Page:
Mary sat in her bedroom window watching the removalist load the last of their furniture onto the truck. She was so angry at her mum and dad for taking her away from all her friends. She promised to write to Leila who lived across the street. Leila waved to Mary, her favourite skipping rope in her hand, as the car backed slowly out of the driveway. Mary waved back from the back window, until the car turned a corner and Leila faded out of sight.
They were moving from Albury near the Victorian border, up to Sydney, as her dad had been offered a job opportunity that was too good to pass up. Her father wasn’t the most loving of men, yet Mary adored him. Nobody argued with him. When he said jump, people asked ‘How high?’ He was almost six foot four and a big cigar could usually be found wedged between his yellowing teeth.
The average household salary was five and a half thousand dollars. This job paid just over seven. He didn’t discuss it with Mary or her mum, before deciding he would take it. So, off to Sydney they all went.
They drove to Sydney is her dad’s 1953 Volkswagen Beetle. Her mother had chosen the car as it was purple, Mary’s favourite colour. They were nearing the truck stop just outside of Gundagai, to stretch their legs and go to the toilet. Mary had her Polaroid camera at the ready to take a picture with famous ‘Dog on the Tuckerbox’.
There was many a sing along on the long trip up to Sydney. ‘Why aren’t you singing sweetie, you love this song?’her mother asked, a look of deep concern etched across her kind rounded face. Mary looked up at her mother from her colouring in book, a lump forming in her little throat. ‘I’m going to miss my friends. It’s not fair.’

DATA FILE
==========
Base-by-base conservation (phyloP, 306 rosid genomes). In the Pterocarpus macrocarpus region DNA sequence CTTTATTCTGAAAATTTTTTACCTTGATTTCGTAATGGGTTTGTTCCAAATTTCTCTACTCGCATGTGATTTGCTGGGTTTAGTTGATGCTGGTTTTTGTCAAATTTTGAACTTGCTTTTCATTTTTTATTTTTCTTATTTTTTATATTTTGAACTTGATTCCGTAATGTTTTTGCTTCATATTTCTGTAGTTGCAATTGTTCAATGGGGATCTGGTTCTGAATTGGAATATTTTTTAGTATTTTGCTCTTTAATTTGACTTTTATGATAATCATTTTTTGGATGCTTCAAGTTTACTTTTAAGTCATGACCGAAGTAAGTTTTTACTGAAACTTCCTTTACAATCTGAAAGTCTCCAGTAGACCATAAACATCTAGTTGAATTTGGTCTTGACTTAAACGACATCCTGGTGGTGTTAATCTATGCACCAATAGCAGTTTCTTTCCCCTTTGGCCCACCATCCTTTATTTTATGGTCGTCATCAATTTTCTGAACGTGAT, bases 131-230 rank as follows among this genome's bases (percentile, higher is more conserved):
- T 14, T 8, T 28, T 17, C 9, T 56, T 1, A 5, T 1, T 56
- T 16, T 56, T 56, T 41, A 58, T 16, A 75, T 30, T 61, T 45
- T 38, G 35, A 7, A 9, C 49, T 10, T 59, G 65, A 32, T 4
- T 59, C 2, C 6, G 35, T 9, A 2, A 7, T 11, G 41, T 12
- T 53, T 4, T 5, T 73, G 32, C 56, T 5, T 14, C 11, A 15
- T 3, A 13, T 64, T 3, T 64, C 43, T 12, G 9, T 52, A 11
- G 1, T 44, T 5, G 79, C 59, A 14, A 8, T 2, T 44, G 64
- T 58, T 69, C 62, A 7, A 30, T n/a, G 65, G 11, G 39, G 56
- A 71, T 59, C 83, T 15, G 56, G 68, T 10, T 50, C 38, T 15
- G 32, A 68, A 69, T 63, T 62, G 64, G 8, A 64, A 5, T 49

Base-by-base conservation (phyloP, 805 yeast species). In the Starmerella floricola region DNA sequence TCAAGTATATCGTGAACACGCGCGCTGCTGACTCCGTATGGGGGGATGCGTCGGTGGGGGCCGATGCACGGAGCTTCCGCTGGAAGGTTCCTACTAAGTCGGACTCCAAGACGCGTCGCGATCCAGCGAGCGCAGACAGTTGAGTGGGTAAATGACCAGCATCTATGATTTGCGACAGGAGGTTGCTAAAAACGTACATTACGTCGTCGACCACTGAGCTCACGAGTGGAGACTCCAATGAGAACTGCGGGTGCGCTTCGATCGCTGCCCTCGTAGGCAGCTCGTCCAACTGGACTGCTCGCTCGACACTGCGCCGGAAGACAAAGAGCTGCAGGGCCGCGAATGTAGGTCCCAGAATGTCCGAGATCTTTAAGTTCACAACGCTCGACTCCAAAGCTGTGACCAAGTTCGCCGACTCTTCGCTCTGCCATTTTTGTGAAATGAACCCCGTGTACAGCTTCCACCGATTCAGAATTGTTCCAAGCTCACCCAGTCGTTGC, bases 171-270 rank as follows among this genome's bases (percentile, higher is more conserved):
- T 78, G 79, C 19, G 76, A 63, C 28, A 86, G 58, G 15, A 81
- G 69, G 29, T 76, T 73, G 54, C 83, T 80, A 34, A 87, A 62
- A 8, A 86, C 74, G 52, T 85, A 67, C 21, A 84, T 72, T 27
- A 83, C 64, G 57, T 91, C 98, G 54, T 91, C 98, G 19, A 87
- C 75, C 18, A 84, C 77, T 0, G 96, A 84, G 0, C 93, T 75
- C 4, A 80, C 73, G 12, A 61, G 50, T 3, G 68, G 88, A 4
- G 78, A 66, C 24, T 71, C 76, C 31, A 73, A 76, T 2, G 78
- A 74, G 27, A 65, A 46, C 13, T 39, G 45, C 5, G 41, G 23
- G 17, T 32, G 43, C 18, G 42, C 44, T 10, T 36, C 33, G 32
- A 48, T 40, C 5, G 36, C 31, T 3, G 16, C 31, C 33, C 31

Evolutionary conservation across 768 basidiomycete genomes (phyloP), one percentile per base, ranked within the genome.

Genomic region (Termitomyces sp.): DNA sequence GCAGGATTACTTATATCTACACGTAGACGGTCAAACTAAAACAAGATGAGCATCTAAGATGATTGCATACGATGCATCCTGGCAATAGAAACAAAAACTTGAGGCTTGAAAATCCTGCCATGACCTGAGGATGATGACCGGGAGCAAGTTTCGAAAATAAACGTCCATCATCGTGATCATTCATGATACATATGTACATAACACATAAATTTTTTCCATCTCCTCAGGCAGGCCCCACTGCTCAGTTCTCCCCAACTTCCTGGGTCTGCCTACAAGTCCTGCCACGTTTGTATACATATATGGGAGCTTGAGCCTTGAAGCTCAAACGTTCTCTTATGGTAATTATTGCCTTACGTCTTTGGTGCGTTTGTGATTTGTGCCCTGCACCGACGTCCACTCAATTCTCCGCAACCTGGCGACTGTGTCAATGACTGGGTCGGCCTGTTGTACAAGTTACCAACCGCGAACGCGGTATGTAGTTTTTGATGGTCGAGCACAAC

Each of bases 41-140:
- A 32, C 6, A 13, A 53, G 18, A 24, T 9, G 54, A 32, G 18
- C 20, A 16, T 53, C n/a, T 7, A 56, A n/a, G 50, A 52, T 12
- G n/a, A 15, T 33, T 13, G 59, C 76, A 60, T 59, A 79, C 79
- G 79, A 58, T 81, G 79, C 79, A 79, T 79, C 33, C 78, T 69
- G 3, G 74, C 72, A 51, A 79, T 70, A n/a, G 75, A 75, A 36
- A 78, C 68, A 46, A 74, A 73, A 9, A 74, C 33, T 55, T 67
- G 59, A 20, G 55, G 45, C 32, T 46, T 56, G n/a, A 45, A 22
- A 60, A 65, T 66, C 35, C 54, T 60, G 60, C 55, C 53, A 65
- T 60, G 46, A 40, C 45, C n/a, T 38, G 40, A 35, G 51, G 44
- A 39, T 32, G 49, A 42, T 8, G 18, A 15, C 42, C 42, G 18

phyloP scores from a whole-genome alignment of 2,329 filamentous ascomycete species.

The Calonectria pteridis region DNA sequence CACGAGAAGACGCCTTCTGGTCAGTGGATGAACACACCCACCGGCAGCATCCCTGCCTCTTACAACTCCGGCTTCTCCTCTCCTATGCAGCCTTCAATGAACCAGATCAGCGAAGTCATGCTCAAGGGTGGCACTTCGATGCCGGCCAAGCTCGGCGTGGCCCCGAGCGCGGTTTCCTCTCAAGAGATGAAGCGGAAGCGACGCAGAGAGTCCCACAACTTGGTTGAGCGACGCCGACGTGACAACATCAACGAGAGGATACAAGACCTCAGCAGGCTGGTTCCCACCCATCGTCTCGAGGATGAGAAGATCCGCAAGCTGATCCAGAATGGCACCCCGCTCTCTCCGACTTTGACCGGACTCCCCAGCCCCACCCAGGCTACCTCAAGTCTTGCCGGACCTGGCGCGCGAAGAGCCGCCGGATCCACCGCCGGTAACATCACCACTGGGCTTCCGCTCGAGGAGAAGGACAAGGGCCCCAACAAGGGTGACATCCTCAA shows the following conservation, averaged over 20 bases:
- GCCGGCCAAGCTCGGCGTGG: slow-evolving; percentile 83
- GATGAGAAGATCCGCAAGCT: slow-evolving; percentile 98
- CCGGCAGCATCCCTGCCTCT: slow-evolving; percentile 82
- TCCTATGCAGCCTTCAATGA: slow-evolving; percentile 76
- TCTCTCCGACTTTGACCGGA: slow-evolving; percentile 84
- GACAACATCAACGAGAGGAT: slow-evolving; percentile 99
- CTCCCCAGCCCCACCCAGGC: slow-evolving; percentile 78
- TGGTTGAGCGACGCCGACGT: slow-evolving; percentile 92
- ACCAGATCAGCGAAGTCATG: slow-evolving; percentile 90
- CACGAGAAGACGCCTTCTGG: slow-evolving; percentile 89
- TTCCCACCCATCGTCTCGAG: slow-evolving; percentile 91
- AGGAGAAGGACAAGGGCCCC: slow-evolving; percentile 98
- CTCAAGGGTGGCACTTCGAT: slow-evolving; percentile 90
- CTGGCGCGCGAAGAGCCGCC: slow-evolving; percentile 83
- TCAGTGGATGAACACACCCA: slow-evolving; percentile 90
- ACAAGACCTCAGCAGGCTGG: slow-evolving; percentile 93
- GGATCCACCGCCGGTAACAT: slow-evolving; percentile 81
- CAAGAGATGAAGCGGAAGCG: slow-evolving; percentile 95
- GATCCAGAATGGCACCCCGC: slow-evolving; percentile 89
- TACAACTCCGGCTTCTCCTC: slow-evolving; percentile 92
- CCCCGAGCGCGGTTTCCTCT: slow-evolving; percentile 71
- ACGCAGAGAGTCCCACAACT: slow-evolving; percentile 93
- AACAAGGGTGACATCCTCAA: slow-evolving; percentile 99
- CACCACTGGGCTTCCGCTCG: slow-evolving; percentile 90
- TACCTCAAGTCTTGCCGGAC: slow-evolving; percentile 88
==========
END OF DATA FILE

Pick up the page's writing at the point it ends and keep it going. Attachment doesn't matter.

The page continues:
Her mother reached behind her seat and patted Mary on the knee. ‘I know its hard sweetheart, life’s not fair sometimes. You can call and write to your friends. It will be OK. You’ll make new friends. I promise.’
Turning away from her mother, Mary sobbed, ‘I don’t want to make new friends. I want to go home.’ After leaving the truck stop, Mary hardly said a word to her parents for the remainder of the trip, mindlessly working on her colouring in.
The Beetle finally pulled up in the driveway of their new home in Sydney’s eastern suburbs, as they all got out and had a good stretch, their weary bodies as stiff as a board. Across the road was Coogee Beach, foam crested waves crashing onto the shore. It was dusk and a noisy flock of screeching cockatoos, were competing with some seagulls fighting over a chip, for the noisiest birds award.
The house was much bigger than their old one. Mary looked up in wonder at the double story waterfront property. It had a white picket fence, a perfectly manicured hedge, lush green lawn, pretty shutters on all the windows, and a big wooden front door, complete with brass knocker. It was beautiful. Mary continued to take in the beauty as she breathed in the crisp sea air.
The removal truck was still a fair way behind them. Her father opened the front door, and Mary ran up the stairs excitedly shouting, ‘Which one is my room?’ Her father led her down the long hallway to a room with a little bay window, adorned with lace frilled curtains, and an expansive view of the ocean. The bedroom walls has been painted purple.
Unpublished Work (c) Hayley Walsh 2020